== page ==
Jazz Notes: Bird Lives Forever—Modern Graffiti Makes Its Debut in New York
By Dan Ouellette, ZEALnyc Senior Editor, August 22, 2016
Modern graffiti was born when bebop king Charlie Parker tragically died at the age of 34 on March 12, 1955.
While the jazz saxophonist nicknamed Yardbird (or Bird for short) lived a relatively brief life, his legacy as the co-founder of a newfangled take on jazz loomed large in his shadow. He was heralded as a genius hero who brought jazz into the vanguard after being trapped in the swing era. Velocity and revolutionary harmonic ideas hit at the heart of Bird’s astounding improvisation. He was freedom fighter for the music, paying the price of being an impoverished contrarian who became overcome by substance abuse.
Certainly Parker influenced and inspired future generations of jazz players. Miles Davis told Time magazine in 1973 that the “history of jazz can be told in four words: Louis Armstrong, Charlie Parker.” Last year recorded tributes to Bird came from many important figures, including two Yardbird saxophone aficionados, Rudresh Mahanthappa with his Bird Calls album) and Joe Lovano with his Bird Songs recording—both widely recognized among the jazz cognoscente.
And earlier this year the Apollo Theater in Harlem staged its very first opera, Charlie Parker’s Yardbird, for its New York premiere. The opera, with music composed by Daniel Schnyder and the libretto by Bridgette A. Wimberly, had debuted at the Kimmel Center in Philadelphia in June 2015. The show at the Apollo—only its second staging—featured renowned opera star Lawrence Brownlee who played the part of Charlie Parker.
This being his season (he was born on August 29, 1920), Bird’s disciples still keep the flame blazing. Most noteworthy in New York is the newly expanded five-day celebration, City Parks Foundation’s Charlie Parker Jazz Festival (Aug. 24-28). It features an array of artists some of who were contemporaries but more so younger artists exercising their musical right to break rules like their forefather did. Two days of free, rousing music takes place at Harlem’s Marcus Garvey Park and one day at the East Village’s Tomkins Square Park (click here for more details). Plus, the celebrated Birdland jazz club pays homage to its namesake with four evenings (Aug. 30-Sept.3) of music inspired by the iconic saxophonist (click here for more details). The featured artists include saxophonists Vincent Herring, Greg Osby and Eric Alexander, pianist Helen Sung, bassist Lonnie Plaxico, drummer Billy Drummond and vocalist Sheila Jordan who was a Bird groupie and friend back in the ‘50s.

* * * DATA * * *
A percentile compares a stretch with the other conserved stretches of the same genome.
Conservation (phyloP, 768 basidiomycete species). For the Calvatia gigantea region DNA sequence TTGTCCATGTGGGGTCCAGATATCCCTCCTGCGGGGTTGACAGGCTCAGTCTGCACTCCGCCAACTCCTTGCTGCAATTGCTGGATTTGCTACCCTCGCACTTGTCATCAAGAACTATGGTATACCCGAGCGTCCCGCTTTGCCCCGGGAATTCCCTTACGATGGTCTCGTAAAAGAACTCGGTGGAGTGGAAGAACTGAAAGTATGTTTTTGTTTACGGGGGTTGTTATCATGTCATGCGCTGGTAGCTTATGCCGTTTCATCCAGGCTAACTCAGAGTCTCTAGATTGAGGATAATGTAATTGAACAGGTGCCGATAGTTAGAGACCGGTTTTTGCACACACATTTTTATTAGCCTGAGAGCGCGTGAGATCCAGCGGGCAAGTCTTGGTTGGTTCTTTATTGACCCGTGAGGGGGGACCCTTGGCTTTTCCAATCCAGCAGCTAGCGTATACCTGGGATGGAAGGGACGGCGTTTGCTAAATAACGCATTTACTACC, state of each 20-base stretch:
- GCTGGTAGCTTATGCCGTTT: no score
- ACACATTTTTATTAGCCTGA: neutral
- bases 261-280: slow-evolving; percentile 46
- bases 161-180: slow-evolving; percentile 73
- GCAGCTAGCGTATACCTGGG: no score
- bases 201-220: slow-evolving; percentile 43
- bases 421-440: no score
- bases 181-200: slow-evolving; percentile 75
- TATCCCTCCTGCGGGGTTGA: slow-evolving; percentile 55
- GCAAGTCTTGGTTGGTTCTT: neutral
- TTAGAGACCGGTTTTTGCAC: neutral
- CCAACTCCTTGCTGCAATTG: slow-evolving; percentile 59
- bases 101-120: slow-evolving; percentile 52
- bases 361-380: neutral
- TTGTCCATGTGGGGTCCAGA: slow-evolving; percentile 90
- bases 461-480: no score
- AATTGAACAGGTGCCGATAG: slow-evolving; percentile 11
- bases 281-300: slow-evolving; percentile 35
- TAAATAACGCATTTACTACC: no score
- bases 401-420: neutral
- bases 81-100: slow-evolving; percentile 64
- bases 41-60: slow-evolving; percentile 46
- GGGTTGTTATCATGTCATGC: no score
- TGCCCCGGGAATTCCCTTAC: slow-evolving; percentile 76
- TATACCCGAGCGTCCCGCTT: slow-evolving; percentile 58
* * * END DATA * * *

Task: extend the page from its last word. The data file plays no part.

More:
So the music world was inspirited and continues to find a provocative vein in his innovations over a half-century later. But back when Parker was still alive, the greater arts community in New York also revered him, especially the avant-garde Beat generation poets, who gravitated to his breaking-rules jazz. Here’s where the graffiti headline and leading graf come to play.
While the likes of Allen Ginsberg, Gary Snyder, Lawrence Ferlinghetti and Gregory Corso were the big names of the movement that questioned mainstream culture, there was a lesser-known Beat who loved Parker and believed in his swing away from the mainstream. His name was Ted Joans, whose work was steeped in the African-American oral tradition. He used to throw elaborate costume parties in the mid ‘50s which Parker attended. Soon after, Joans and his roommate took in Parker after they found him sprawled on a sidewalk outside a Village club. He lived there for the last few months of his life, finally succumbing in the Hotel Stanhope apartment of jazz philanthropist and patron Baroness de Koenigswarter (famous years later as Thelonious Monk’s backer and confidant) one evening after being persuaded that he was too sick to travel to Boston to play a gig.
When his jazz hero died, Joans succinctly expressed that Parker was still breathing. He began a campaign of writing in chalk on streets and sidewalks and walls, “Bird Lives.” Even though he was prolific in personally spreading the word, hundreds of more people took charge too. Bird Lives appeared everywhere in the city, from subway platforms to brownstone walls, in chalk, black crayon and even pressurized paint cans.
It wasn’t until the ‘60s and into the ‘70s that graffiti took off and became an art form in itself—with its modern beginnings traced back to the iconoclastic Charlie Parker. A fitting tribute. Now occasionally a Bird Lives tag will show up, yet only rarely. But, with the prospects of a cultural and political and social clampdown looming on the horizon, don’t be surprised by the reappearance of the two-word call to freedom.